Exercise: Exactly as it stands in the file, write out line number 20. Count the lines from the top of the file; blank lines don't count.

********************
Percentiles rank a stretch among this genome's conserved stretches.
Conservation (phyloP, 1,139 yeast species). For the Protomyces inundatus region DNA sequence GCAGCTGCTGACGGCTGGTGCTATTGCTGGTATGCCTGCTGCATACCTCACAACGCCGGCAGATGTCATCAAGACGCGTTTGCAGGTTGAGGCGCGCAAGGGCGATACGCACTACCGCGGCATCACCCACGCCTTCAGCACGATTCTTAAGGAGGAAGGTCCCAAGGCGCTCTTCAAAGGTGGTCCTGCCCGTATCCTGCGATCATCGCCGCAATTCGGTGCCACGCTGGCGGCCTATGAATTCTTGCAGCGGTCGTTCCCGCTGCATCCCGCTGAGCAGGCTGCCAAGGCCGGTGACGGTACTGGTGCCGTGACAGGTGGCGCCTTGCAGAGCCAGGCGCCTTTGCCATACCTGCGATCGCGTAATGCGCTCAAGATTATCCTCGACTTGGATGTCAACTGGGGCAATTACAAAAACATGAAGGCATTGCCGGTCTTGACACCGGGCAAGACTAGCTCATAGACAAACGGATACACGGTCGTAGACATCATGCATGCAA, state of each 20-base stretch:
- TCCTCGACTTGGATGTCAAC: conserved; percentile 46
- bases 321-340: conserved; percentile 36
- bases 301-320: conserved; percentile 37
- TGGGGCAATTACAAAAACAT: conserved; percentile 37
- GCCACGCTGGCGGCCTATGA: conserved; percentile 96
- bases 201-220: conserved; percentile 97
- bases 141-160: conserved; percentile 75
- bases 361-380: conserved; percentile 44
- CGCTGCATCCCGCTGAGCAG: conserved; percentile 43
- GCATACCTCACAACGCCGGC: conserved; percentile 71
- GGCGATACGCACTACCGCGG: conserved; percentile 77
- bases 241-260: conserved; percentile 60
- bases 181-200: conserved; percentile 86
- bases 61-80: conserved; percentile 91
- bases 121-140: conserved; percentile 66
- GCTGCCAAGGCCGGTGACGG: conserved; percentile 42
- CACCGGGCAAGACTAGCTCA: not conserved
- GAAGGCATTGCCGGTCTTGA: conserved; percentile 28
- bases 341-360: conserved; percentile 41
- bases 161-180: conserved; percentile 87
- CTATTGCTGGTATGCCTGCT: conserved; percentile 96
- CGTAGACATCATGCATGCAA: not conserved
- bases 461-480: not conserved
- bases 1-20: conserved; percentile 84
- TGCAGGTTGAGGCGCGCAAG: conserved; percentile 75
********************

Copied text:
- GAAGGCATTGCCGGTCTTGA: conserved; percentile 28